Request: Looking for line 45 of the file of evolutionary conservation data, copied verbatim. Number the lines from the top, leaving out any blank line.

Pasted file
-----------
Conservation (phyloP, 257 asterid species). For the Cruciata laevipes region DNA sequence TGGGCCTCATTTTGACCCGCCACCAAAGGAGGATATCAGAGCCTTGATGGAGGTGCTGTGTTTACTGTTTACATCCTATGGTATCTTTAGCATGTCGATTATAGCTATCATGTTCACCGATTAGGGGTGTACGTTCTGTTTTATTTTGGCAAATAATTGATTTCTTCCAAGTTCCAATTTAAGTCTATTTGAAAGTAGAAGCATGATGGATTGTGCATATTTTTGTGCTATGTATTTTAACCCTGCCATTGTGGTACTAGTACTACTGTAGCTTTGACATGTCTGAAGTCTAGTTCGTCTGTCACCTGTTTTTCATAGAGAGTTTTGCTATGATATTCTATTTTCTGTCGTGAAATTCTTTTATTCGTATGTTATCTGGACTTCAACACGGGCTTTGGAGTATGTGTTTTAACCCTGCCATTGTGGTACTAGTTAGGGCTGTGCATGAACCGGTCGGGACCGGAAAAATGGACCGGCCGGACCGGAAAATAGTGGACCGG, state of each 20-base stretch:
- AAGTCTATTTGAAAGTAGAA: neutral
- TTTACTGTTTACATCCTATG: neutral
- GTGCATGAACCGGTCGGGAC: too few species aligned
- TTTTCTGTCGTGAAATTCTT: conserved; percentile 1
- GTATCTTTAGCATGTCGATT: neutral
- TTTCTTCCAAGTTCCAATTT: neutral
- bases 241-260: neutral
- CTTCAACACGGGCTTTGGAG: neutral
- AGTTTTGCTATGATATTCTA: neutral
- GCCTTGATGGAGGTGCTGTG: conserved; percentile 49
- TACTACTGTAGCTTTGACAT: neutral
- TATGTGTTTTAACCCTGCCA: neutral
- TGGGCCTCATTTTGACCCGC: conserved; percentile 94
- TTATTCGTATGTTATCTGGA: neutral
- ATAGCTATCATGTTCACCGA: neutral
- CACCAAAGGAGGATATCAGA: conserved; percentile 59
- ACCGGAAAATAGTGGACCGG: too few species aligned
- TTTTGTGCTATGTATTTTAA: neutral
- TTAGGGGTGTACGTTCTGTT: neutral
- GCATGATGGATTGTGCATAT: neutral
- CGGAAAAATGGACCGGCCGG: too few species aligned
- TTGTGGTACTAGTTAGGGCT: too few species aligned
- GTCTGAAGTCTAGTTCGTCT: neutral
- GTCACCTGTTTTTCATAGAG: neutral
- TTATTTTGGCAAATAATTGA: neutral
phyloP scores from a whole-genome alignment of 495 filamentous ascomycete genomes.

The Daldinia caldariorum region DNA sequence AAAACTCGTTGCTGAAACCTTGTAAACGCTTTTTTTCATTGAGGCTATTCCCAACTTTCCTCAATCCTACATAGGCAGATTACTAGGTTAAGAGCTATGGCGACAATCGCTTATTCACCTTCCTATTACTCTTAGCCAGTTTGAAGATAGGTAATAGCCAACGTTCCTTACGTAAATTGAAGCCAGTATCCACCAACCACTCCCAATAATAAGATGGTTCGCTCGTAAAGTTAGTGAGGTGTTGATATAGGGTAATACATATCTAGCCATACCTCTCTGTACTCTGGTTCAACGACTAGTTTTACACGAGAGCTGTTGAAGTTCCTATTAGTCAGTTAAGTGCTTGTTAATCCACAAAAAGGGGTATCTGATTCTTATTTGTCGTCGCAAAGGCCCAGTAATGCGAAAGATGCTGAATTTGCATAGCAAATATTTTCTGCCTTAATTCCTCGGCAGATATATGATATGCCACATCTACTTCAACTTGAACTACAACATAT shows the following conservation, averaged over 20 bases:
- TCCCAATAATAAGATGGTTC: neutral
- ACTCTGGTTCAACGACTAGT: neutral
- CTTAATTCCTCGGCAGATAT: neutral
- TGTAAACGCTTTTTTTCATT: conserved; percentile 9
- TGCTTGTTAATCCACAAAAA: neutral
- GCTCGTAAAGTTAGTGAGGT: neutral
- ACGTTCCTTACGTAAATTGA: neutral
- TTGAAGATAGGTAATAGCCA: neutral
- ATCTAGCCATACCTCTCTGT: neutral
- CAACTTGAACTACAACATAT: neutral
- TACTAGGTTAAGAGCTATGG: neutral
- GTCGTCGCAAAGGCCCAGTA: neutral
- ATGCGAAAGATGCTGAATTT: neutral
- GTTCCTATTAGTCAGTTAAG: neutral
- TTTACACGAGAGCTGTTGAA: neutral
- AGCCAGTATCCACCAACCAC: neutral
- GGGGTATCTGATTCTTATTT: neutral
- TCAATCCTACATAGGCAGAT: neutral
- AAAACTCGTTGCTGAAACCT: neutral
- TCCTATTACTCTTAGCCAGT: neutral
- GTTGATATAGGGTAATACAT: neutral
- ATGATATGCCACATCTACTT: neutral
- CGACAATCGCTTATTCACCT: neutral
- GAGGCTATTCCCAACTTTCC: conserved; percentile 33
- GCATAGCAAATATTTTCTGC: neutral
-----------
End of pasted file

- GGGGTATCTGATTCTTATTT: neutral